Last month, I wrote about braving the threatening wrath of the Icelandic volcano Grímsvötn in order to attend the 2011 European League Against Rheumatism (EULAR) Congress in London. Fortunately, I arrived safely at Heathrow airport and made my way to the ExCel convention center. I want to now share with you some of my impressions from this year’s congress.
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Explore This IssueOctober 2011
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An International Flavor
Just as in wine, where an international style prevails—cabernet, tempranillo, and syrah are all made to taste alike whether from Australia or Spain—an international style in medical meetings seems now to prevail. The distinct style and charm of the exhibit hall in EULAR—once a boisterous place of magicians, mimes, and cartoon artists—is fading, and the ambience is converging on that of the United States. Down the hall from EULAR, a convention called the MCM Comic Con was much livelier, featuring anime, manga, games, sci-fi, and cosplay (whatever that is), as thousands of young people decorated and dressed outrageously as comic book heroes—Green Lantern, pirates, X-Men—filled the promenade. I asked one of these people, a young man with purple lipstick and neon hair, why he was there. Looking incredulously at me across a generational chasm, he said, “I’m here to have fun.” “Me, too,” I could have replied, but I demurred.
In the big exhibit halls, amidst acres of high-tech displays that glittered and popped with electronic wizardry, there was still espresso (as fine a treatment of jet lag as any) available at the drug company booths. At one of the espresso stations, however, a sign said that people from Vermont and Minnesota were unable to partake of the goodies because state laws prohibit physicians from accepting items even of nominal value lest they started writing prescriptions under the influence. Since it is obvious that I am American, I was expecting to be carded, but happily I did not have to produce my passport or driver’s license to get a little cup of java.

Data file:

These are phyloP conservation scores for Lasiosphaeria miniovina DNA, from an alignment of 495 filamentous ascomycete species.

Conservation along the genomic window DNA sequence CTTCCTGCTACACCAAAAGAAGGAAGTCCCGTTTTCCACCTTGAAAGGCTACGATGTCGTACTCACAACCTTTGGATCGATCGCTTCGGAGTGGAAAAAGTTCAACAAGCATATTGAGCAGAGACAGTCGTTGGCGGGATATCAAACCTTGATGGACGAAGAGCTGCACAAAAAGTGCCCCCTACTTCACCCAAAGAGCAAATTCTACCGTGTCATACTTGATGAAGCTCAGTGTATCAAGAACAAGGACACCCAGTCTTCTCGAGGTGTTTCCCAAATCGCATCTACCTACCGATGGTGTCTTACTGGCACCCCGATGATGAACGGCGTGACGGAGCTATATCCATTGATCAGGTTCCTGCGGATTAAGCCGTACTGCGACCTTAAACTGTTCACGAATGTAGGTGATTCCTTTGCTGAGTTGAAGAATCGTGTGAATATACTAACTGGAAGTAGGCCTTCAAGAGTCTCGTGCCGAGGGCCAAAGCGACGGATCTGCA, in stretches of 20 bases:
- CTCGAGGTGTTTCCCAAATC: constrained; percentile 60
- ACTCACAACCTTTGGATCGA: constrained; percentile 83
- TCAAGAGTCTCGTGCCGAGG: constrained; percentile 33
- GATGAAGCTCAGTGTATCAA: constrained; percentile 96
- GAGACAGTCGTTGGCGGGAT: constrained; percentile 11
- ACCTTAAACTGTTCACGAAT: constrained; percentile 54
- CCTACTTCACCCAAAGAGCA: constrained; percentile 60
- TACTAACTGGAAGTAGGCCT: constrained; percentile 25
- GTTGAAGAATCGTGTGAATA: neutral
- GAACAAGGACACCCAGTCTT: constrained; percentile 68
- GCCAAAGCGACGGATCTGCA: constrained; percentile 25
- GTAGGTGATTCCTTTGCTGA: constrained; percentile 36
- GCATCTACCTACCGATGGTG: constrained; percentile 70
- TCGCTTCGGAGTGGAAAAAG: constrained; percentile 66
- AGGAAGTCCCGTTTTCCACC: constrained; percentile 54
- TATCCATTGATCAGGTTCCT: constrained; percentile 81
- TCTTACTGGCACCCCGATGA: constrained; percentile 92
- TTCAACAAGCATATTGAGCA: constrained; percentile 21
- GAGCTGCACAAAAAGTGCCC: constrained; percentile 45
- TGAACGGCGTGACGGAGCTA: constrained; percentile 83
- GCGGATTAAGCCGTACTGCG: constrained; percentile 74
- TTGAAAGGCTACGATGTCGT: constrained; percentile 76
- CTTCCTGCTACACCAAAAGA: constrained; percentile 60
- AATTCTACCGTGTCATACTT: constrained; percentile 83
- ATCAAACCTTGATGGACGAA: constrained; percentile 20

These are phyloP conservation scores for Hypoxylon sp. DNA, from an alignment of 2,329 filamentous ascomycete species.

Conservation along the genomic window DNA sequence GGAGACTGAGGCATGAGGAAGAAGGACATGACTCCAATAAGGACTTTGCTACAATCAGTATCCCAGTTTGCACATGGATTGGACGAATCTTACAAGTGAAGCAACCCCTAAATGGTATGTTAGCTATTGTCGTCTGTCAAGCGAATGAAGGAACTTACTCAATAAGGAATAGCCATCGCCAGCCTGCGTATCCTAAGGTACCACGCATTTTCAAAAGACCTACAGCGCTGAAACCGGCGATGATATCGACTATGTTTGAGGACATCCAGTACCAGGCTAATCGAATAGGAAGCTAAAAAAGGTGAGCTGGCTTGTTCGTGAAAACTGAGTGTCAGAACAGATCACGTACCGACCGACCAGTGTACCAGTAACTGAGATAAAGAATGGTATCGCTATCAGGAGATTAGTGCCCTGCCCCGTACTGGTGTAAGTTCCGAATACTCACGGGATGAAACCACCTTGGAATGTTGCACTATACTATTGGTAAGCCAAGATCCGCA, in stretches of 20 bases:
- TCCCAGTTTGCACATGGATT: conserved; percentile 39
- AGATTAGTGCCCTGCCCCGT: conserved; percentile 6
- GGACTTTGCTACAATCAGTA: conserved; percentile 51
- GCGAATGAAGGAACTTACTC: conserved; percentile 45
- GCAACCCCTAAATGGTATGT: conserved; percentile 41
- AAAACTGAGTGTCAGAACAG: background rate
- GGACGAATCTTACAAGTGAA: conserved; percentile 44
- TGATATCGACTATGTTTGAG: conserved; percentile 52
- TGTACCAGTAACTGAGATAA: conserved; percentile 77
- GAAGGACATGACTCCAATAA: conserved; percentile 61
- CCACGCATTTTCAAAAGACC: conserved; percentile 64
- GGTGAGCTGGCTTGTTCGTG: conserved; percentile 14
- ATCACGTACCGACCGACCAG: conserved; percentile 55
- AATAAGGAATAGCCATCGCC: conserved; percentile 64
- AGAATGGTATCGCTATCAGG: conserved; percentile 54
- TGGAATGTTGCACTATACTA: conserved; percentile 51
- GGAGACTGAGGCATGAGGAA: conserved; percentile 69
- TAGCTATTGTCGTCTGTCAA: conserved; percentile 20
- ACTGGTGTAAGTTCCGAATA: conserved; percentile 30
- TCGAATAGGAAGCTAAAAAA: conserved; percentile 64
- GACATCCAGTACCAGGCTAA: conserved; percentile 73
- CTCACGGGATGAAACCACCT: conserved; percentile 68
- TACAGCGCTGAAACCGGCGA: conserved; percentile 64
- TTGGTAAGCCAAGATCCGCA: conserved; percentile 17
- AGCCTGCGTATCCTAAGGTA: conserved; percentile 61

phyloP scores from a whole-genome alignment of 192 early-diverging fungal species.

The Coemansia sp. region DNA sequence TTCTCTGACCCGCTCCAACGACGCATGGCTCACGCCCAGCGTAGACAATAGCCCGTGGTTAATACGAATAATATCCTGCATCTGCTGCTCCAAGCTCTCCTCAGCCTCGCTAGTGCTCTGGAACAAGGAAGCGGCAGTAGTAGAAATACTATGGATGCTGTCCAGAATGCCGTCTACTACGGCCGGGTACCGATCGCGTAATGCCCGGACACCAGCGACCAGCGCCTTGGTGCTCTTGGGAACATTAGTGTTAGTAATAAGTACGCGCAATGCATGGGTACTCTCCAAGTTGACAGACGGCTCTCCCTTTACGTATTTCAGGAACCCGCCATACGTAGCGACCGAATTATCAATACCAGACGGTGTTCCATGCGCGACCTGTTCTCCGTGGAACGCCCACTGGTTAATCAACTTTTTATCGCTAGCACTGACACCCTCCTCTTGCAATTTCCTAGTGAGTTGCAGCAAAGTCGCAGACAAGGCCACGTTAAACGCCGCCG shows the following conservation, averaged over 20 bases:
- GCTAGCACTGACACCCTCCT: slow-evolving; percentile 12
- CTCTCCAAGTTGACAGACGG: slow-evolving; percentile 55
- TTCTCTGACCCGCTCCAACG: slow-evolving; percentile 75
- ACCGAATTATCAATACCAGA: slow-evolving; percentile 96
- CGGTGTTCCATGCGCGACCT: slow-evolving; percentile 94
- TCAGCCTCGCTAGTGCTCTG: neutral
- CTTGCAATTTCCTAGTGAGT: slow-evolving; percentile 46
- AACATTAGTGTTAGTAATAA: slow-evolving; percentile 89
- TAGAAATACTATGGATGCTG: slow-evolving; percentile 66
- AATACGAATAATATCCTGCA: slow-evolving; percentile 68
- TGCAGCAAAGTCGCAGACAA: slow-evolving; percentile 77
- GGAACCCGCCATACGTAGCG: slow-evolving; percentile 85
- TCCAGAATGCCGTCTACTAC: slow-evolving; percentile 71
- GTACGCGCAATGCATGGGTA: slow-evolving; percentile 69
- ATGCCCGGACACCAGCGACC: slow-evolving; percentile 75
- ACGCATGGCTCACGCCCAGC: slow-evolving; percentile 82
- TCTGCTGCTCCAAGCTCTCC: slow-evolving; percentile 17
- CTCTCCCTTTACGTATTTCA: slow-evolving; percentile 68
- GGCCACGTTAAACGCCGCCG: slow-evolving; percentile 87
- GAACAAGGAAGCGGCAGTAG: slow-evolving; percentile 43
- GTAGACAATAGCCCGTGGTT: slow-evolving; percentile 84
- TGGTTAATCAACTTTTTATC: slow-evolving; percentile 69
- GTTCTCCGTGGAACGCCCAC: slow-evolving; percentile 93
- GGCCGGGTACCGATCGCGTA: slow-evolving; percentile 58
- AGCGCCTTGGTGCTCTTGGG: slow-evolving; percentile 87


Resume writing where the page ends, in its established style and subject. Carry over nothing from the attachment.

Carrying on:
I am, of course, concerned that state legislators think that the monetary value of a cup of espresso (even with a biscotti) could twist the workings of my brain to set me in a frenzy of prescription writing for drugs that my patients do not need. If items worth a dollar or two really can bend a physician’s mind, I think that the Sustainable Growth Rate really needs fixing. All I can say is that I hope that people from the Mayo Clinic were on their best behavior, avoiding any embarrassing international incident if someone was caught with his caffeine up. Most certainly, when it is time to renew your medical license, you do not want to indicate that you were extradited from England for being apprehended for possession of illegal cappuccino.